Leadoff hitters are generally expected to have an OBP of at least .350, to steal upwards at least 30 bases in a season, and to score 100 runs or more a season. Based on these standards, Benard was respectable as a leadoff hitter. However, his OBP was always below .350 except for his best year, 1999, when he had a .359 OBP, and in 1998, when he had a .396 OBP in only 286 at-bats.
In 2000, he declined to a .342 OBP, and in 2001 he slipped further to .320. His poor ability to get on base in 2001 was masked by an increase in his power numbers, but when one is a leadoff hitter, driving in others is less important than getting on base.
He also has never stolen more than 27 bases in a season, much lower than what is expected of a leadoff hitter. He gets caught too often as well. Even in his best season, when he stole 27 bases, he was caught 14 times, which is not very respectable at all.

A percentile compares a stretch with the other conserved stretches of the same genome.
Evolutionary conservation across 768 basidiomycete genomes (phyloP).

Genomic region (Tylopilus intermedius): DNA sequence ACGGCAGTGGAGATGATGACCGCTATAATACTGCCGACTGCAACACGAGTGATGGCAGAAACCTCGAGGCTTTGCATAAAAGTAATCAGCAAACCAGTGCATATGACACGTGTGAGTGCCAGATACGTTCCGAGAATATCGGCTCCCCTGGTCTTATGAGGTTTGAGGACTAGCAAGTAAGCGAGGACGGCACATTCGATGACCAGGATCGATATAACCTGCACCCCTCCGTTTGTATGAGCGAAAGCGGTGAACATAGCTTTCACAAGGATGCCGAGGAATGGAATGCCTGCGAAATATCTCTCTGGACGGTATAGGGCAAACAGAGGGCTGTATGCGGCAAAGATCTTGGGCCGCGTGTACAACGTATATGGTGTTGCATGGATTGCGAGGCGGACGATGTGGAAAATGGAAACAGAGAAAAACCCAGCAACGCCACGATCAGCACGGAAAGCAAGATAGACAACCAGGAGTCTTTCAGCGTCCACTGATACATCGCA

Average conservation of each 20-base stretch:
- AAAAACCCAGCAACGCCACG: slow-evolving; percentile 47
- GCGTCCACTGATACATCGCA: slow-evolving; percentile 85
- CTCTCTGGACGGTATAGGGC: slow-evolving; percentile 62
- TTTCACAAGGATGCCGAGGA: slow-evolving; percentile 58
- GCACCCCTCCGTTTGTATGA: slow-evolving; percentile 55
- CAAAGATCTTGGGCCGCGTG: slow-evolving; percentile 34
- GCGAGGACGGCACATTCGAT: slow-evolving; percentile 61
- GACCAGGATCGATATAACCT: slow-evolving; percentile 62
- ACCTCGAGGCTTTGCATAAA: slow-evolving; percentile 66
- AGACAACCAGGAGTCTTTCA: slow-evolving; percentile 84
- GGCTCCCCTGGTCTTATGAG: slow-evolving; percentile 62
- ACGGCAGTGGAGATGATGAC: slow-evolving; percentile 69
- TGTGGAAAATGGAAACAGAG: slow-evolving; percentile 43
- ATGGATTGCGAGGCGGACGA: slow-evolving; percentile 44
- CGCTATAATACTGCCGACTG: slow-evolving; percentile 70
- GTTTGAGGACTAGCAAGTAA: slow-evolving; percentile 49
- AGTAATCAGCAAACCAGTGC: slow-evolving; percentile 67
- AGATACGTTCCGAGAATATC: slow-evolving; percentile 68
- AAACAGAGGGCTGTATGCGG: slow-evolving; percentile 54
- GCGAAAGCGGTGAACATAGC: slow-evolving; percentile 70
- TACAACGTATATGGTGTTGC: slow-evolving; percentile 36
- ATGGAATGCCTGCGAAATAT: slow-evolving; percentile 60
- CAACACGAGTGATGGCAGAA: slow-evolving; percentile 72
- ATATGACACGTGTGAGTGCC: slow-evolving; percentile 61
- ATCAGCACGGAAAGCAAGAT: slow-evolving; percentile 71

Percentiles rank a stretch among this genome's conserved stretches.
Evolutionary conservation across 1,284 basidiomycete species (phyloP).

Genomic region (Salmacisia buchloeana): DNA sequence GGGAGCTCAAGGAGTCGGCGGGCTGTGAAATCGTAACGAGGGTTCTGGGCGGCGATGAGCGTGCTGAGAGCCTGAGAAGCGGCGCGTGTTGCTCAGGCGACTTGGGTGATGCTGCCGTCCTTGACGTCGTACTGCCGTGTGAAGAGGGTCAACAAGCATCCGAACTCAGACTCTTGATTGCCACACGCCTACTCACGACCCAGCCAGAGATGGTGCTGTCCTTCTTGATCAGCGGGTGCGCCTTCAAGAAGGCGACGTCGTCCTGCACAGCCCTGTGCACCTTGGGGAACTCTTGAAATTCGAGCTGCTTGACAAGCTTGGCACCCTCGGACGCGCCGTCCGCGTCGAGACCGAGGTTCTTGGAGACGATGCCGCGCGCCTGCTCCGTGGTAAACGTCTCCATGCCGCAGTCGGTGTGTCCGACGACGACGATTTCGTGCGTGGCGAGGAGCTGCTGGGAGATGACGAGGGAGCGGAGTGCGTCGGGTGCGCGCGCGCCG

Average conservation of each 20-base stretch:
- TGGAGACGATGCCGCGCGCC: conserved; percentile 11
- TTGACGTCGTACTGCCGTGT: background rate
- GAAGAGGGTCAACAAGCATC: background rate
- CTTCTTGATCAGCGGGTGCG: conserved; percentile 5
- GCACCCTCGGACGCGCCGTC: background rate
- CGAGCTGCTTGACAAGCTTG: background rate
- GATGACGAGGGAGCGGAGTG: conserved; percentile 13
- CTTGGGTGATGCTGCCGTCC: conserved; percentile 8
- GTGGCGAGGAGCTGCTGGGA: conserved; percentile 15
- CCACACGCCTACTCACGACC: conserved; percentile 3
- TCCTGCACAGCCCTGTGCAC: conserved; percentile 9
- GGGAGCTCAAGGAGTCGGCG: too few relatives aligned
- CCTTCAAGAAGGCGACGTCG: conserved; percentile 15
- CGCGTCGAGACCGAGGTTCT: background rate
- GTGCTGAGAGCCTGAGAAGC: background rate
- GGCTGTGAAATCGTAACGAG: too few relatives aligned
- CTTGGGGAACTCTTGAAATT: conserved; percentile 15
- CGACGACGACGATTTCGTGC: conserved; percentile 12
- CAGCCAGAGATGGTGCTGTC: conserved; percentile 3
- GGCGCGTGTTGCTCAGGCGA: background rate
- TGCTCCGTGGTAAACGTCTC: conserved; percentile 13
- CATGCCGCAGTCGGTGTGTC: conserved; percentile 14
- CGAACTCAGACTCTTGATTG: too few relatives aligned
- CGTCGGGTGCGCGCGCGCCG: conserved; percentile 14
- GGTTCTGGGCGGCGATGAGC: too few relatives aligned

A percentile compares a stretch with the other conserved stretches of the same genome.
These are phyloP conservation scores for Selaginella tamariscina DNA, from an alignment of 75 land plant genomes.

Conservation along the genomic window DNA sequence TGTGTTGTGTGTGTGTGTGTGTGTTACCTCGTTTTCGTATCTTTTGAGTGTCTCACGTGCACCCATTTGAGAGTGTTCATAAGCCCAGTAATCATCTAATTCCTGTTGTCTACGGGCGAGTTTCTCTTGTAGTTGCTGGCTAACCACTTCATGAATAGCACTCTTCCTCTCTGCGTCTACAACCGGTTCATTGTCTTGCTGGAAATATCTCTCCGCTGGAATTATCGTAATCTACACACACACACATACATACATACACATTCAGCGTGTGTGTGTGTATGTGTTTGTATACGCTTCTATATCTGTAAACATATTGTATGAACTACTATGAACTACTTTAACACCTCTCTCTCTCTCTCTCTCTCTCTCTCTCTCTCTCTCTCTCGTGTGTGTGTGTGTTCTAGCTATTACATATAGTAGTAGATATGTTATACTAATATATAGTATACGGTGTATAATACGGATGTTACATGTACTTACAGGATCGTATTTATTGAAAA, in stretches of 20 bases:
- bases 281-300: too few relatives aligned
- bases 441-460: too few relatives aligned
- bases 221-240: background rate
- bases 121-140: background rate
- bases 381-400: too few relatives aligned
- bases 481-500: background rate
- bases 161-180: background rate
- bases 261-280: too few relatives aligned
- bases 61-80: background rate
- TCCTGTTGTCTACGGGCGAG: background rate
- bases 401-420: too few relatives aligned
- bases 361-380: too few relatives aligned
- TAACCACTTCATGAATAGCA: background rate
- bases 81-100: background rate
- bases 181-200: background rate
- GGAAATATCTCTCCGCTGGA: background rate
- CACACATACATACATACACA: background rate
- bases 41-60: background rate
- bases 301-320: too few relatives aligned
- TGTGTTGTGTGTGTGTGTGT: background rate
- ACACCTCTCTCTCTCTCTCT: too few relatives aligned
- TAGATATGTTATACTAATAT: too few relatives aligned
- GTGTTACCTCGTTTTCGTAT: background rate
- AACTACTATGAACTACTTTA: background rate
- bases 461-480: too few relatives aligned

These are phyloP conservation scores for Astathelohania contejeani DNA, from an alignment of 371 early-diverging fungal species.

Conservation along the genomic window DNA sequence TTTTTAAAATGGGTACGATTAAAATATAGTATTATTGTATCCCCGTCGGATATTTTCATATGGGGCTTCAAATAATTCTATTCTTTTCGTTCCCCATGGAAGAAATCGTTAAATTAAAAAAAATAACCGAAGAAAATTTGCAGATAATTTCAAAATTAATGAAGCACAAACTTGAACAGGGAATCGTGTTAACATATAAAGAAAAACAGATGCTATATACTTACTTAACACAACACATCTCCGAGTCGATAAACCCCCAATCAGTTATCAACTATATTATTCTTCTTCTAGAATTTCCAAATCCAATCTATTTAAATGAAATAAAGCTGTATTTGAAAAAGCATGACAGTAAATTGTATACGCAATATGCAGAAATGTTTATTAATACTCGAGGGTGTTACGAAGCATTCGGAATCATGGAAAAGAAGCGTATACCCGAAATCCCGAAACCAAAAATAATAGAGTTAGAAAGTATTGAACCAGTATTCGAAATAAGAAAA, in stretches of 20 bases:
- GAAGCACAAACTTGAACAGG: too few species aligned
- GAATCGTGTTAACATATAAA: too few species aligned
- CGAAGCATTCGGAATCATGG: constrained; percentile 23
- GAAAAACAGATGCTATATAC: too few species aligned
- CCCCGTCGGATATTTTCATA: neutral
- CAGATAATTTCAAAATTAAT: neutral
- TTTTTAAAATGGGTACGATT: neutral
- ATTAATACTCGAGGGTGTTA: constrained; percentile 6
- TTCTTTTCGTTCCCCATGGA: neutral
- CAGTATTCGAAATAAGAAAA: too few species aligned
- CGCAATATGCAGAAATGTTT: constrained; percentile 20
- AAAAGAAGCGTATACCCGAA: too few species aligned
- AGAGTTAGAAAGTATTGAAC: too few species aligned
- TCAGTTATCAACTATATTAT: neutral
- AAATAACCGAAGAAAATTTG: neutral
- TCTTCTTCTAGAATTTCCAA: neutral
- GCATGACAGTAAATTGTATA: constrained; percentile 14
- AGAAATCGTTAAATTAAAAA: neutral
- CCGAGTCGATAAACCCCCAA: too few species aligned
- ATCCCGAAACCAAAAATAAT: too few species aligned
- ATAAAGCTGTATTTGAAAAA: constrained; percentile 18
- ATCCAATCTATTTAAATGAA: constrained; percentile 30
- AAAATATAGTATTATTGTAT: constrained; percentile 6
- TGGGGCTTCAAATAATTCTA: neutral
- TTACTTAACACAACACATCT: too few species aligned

This is why Ray Durham is a godsend. He is a true leadoff hitter, and improved from 2001 to 2002. His OBP went up from .337 to .374. He also is just as powerful as Benard was in his peak. He has stolen at least 30 bases in four seasons, and he has scored at least 100 runs a year since 1997. His power numbers are less a fluke than Benards, as he has hit at least 10 home runs consistently since 1996.
Ray Durham is the Giants true leadoff hitter. He is invaluable to their team, because they finally have the spark plug to start the game going, something they had been missing, a void in the lineup that had been masked by the power of Bonds and Kent.
With Durham and the other new players, the Giants have more speed and their talent is not as concentrated, so when one player is injured they don't have to worry nearly as much.
I predict Durham will hit .292, have an .OBP of .380, and steal 35 bases. He will score 126 runs because he is batting ahead of Barry Bonds.